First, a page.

Start with what can be inferred or calculated
Optimised approach will be some combination of the
Inferred / three corners Calculation then consider
Non-Destructive Analysis ( NDA ) NDA techniques fall into two main groups :
• Portable instruments including gamma spectrometers can provide detailed information on the mixture of gamma-
Non- Destructive Measurements
Sampling and Destructive Analysis
• First , consider the use of inferred characterisation i . e . data gathered by calculation or other form of desk-based study . This is usually the least onerous , with minimal plant or facility intervention required . This method can therefore potentially be cheaper and safer than other methods .
• Next , consider what can be obtained using non-destructive analysis . This is usually carried out by in-situ or near-situ measurements at the plant .
• Finally , sampling and laboratory-based destructive analysis should be considered . Although this is sometimes the only way of getting certain types of information , it is generally more onerous than the other methods as physical samples must be obtained . It is also more time consuming .
The optimal characterisation approach will usually be some combination of the three techniques .
Inferred Methods of Characterisation These desk-based studies include theoretical calculations , physics , chemistry , engineering etc . They include the use of modelling software and making established inferences . Mathematical ratios , for example , allow the activity of one radionuclide to be calculated relative to another . emitting radionuclides present . Alternatively , or in addition , gamma imagers can allow the location of radioactive material to be accurately mapped .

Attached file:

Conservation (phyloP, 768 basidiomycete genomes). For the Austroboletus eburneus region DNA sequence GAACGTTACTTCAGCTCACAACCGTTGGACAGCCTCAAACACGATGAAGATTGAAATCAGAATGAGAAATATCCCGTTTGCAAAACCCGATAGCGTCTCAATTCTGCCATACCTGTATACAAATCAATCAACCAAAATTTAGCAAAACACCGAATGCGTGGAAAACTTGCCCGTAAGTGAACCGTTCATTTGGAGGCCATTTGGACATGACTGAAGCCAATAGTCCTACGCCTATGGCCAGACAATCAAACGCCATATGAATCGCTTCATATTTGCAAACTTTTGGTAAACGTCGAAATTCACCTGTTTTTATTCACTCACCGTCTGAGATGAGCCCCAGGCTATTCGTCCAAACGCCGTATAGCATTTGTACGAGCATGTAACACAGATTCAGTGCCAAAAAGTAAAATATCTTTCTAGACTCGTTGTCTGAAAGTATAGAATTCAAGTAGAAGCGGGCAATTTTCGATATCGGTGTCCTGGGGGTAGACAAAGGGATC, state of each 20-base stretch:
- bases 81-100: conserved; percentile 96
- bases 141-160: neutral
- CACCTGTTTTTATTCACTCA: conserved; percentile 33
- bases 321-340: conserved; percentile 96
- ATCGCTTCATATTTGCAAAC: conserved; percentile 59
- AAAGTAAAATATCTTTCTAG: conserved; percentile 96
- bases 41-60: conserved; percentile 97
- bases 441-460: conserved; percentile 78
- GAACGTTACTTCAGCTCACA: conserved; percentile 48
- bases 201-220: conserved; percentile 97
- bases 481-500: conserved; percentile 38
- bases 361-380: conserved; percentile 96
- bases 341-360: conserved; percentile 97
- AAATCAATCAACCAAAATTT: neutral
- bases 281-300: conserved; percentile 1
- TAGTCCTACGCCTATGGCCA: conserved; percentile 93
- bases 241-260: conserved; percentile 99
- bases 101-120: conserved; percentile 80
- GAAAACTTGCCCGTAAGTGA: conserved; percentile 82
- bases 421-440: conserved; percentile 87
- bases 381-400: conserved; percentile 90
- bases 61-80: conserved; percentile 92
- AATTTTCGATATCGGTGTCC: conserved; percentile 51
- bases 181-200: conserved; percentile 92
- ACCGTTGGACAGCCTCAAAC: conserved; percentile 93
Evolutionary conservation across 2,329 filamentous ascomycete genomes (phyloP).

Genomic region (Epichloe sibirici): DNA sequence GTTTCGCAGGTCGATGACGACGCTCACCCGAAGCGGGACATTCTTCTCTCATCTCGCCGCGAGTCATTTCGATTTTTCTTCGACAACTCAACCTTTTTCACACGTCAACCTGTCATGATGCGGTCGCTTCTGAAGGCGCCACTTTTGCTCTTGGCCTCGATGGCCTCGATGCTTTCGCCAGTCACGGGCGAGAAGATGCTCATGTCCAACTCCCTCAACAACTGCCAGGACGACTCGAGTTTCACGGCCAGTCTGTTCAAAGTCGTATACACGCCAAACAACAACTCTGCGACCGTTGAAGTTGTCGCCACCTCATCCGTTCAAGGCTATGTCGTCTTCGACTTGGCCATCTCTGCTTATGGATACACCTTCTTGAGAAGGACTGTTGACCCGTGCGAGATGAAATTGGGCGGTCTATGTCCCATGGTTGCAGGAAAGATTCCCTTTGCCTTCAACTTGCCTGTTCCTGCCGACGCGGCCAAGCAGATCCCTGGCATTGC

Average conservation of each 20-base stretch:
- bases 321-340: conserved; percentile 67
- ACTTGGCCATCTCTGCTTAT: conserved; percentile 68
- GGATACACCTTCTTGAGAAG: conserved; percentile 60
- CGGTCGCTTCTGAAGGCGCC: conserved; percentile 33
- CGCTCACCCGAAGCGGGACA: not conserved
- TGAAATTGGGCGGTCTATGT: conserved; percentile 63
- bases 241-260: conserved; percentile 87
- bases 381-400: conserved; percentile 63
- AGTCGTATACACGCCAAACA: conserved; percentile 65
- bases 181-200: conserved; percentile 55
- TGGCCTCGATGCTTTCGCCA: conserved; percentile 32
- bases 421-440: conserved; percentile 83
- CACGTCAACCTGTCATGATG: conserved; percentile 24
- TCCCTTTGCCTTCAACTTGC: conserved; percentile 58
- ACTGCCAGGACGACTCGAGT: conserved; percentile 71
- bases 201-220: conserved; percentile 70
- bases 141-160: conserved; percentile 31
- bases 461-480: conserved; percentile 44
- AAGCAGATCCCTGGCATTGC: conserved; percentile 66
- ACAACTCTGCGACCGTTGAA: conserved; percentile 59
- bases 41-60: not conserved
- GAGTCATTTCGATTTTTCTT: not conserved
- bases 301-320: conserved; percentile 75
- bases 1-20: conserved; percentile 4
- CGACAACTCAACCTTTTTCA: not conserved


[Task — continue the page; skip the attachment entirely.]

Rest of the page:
• Installed instruments such as gamma scanners for drums , packages or discrete items are the mainstays of waste characterisation . They are used to calculate waste inventories and ensure the contents of waste package comply with disposal or storage conditions .
Sampling and Laboratory Analysis ( Destructive Testing ) Sampling and analysis are often carried out by different teams but are closely linked by the Sampling & Analysis Plan ( SAP ). Preparation of a SAP is standard practice across most industries ; it specifies how sampling will be done , how many samples will be taken , what analysis is required , and other important parameters .
Sampling methods include a wide range of techniques and tools , each being optimal for a specific set of sampling circumstances . Analysis can include a wide range of laboratory-based techniques . The level of effort required in the laboratory is highly dependent on the nature of analyses and sample preparation activities , such as whether samples must be dissolved . When sampling is being considered , it is generally productive to involve laboratory personnel from an early stage .
See the digital version ( www . srp-rpt . uk ) for links to sources of further information .
Radiation Protection Today Winter 2022 17